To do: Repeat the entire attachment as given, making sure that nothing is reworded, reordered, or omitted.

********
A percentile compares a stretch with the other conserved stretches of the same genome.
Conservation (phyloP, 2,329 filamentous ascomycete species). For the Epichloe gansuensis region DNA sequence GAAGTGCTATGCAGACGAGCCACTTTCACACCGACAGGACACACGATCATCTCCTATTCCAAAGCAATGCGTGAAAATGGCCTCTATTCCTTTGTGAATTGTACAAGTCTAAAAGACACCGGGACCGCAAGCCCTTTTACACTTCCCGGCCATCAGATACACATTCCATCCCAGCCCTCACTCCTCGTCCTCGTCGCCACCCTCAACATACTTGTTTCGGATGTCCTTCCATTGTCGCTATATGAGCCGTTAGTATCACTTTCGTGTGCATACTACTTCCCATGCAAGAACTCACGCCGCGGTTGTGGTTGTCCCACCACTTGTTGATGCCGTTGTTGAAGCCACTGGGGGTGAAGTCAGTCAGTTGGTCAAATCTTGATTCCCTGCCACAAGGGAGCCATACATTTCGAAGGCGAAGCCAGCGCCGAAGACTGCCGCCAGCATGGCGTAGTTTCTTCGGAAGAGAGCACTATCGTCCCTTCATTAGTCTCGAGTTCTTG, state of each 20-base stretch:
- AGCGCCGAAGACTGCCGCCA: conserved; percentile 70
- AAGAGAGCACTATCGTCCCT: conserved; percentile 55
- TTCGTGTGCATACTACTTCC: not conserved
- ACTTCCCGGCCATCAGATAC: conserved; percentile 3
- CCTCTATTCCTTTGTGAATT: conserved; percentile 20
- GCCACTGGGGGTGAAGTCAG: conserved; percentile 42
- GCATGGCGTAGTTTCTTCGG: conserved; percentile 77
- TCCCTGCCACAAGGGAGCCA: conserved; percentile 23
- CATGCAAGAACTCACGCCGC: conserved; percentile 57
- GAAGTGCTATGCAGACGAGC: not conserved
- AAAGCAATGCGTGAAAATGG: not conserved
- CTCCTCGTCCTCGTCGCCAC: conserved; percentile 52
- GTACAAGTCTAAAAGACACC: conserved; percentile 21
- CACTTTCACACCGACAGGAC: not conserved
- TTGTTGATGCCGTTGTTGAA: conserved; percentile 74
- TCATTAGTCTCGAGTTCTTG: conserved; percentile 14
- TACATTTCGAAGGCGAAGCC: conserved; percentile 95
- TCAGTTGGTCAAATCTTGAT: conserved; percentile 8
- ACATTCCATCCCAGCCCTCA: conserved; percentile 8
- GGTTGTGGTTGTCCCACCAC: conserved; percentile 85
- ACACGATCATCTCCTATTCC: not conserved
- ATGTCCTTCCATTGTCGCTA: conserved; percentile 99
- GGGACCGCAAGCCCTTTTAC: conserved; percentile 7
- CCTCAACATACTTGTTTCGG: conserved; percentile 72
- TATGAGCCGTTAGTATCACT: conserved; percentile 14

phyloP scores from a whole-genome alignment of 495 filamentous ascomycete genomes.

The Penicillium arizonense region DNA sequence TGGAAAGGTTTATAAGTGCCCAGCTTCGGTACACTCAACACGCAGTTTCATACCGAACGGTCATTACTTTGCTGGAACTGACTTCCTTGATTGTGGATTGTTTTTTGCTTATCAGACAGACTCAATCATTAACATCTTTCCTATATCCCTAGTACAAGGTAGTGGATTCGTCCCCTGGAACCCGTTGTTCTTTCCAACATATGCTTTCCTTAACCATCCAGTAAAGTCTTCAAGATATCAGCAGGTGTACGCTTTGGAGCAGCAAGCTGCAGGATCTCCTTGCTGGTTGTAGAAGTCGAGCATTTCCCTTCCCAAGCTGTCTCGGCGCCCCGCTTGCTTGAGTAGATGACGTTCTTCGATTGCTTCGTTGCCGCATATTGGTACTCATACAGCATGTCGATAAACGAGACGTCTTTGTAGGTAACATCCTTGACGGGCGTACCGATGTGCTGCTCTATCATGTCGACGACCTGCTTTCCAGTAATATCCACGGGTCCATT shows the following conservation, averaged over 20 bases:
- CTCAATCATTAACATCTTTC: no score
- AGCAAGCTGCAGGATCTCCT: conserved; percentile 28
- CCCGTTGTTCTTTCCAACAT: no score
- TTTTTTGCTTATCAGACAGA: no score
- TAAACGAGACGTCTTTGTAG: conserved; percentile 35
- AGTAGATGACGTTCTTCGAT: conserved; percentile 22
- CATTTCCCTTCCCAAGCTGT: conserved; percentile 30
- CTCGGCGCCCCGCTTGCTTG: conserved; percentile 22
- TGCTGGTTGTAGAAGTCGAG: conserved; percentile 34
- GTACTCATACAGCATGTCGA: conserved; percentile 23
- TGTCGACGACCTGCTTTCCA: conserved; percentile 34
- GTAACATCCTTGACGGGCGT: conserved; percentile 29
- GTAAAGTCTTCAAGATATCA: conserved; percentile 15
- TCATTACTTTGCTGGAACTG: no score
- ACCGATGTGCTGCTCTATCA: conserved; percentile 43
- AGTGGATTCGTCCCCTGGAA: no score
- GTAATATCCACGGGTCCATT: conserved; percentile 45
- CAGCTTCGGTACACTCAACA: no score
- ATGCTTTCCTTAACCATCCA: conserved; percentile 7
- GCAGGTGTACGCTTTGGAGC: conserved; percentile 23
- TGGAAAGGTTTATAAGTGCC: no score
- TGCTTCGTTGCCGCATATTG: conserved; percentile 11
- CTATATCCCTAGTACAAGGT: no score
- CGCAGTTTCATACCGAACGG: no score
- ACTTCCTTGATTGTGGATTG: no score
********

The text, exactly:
A percentile compares a stretch with the other conserved stretches of the same genome.
Conservation (phyloP, 2,329 filamentous ascomycete species). For the Epichloe gansuensis region DNA sequence GAAGTGCTATGCAGACGAGCCACTTTCACACCGACAGGACACACGATCATCTCCTATTCCAAAGCAATGCGTGAAAATGGCCTCTATTCCTTTGTGAATTGTACAAGTCTAAAAGACACCGGGACCGCAAGCCCTTTTACACTTCCCGGCCATCAGATACACATTCCATCCCAGCCCTCACTCCTCGTCCTCGTCGCCACCCTCAACATACTTGTTTCGGATGTCCTTCCATTGTCGCTATATGAGCCGTTAGTATCACTTTCGTGTGCATACTACTTCCCATGCAAGAACTCACGCCGCGGTTGTGGTTGTCCCACCACTTGTTGATGCCGTTGTTGAAGCCACTGGGGGTGAAGTCAGTCAGTTGGTCAAATCTTGATTCCCTGCCACAAGGGAGCCATACATTTCGAAGGCGAAGCCAGCGCCGAAGACTGCCGCCAGCATGGCGTAGTTTCTTCGGAAGAGAGCACTATCGTCCCTTCATTAGTCTCGAGTTCTTG, state of each 20-base stretch:
- AGCGCCGAAGACTGCCGCCA: conserved; percentile 70
- AAGAGAGCACTATCGTCCCT: conserved; percentile 55
- TTCGTGTGCATACTACTTCC: not conserved
- ACTTCCCGGCCATCAGATAC: conserved; percentile 3
- CCTCTATTCCTTTGTGAATT: conserved; percentile 20
- GCCACTGGGGGTGAAGTCAG: conserved; percentile 42
- GCATGGCGTAGTTTCTTCGG: conserved; percentile 77
- TCCCTGCCACAAGGGAGCCA: conserved; percentile 23
- CATGCAAGAACTCACGCCGC: conserved; percentile 57
- GAAGTGCTATGCAGACGAGC: not conserved
- AAAGCAATGCGTGAAAATGG: not conserved
- CTCCTCGTCCTCGTCGCCAC: conserved; percentile 52
- GTACAAGTCTAAAAGACACC: conserved; percentile 21
- CACTTTCACACCGACAGGAC: not conserved
- TTGTTGATGCCGTTGTTGAA: conserved; percentile 74
- TCATTAGTCTCGAGTTCTTG: conserved; percentile 14
- TACATTTCGAAGGCGAAGCC: conserved; percentile 95
- TCAGTTGGTCAAATCTTGAT: conserved; percentile 8
- ACATTCCATCCCAGCCCTCA: conserved; percentile 8
- GGTTGTGGTTGTCCCACCAC: conserved; percentile 85
- ACACGATCATCTCCTATTCC: not conserved
- ATGTCCTTCCATTGTCGCTA: conserved; percentile 99
- GGGACCGCAAGCCCTTTTAC: conserved; percentile 7
- CCTCAACATACTTGTTTCGG: conserved; percentile 72
- TATGAGCCGTTAGTATCACT: conserved; percentile 14

phyloP scores from a whole-genome alignment of 495 filamentous ascomycete genomes.

The Penicillium arizonense region DNA sequence TGGAAAGGTTTATAAGTGCCCAGCTTCGGTACACTCAACACGCAGTTTCATACCGAACGGTCATTACTTTGCTGGAACTGACTTCCTTGATTGTGGATTGTTTTTTGCTTATCAGACAGACTCAATCATTAACATCTTTCCTATATCCCTAGTACAAGGTAGTGGATTCGTCCCCTGGAACCCGTTGTTCTTTCCAACATATGCTTTCCTTAACCATCCAGTAAAGTCTTCAAGATATCAGCAGGTGTACGCTTTGGAGCAGCAAGCTGCAGGATCTCCTTGCTGGTTGTAGAAGTCGAGCATTTCCCTTCCCAAGCTGTCTCGGCGCCCCGCTTGCTTGAGTAGATGACGTTCTTCGATTGCTTCGTTGCCGCATATTGGTACTCATACAGCATGTCGATAAACGAGACGTCTTTGTAGGTAACATCCTTGACGGGCGTACCGATGTGCTGCTCTATCATGTCGACGACCTGCTTTCCAGTAATATCCACGGGTCCATT shows the following conservation, averaged over 20 bases:
- CTCAATCATTAACATCTTTC: no score
- AGCAAGCTGCAGGATCTCCT: conserved; percentile 28
- CCCGTTGTTCTTTCCAACAT: no score
- TTTTTTGCTTATCAGACAGA: no score
- TAAACGAGACGTCTTTGTAG: conserved; percentile 35
- AGTAGATGACGTTCTTCGAT: conserved; percentile 22
- CATTTCCCTTCCCAAGCTGT: conserved; percentile 30
- CTCGGCGCCCCGCTTGCTTG: conserved; percentile 22
- TGCTGGTTGTAGAAGTCGAG: conserved; percentile 34
- GTACTCATACAGCATGTCGA: conserved; percentile 23
- TGTCGACGACCTGCTTTCCA: conserved; percentile 34
- GTAACATCCTTGACGGGCGT: conserved; percentile 29
- GTAAAGTCTTCAAGATATCA: conserved; percentile 15
- TCATTACTTTGCTGGAACTG: no score
- ACCGATGTGCTGCTCTATCA: conserved; percentile 43
- AGTGGATTCGTCCCCTGGAA: no score
- GTAATATCCACGGGTCCATT: conserved; percentile 45
- CAGCTTCGGTACACTCAACA: no score
- ATGCTTTCCTTAACCATCCA: conserved; percentile 7
- GCAGGTGTACGCTTTGGAGC: conserved; percentile 23
- TGGAAAGGTTTATAAGTGCC: no score
- TGCTTCGTTGCCGCATATTG: conserved; percentile 11
- CTATATCCCTAGTACAAGGT: no score
- CGCAGTTTCATACCGAACGG: no score
- ACTTCCTTGATTGTGGATTG: no score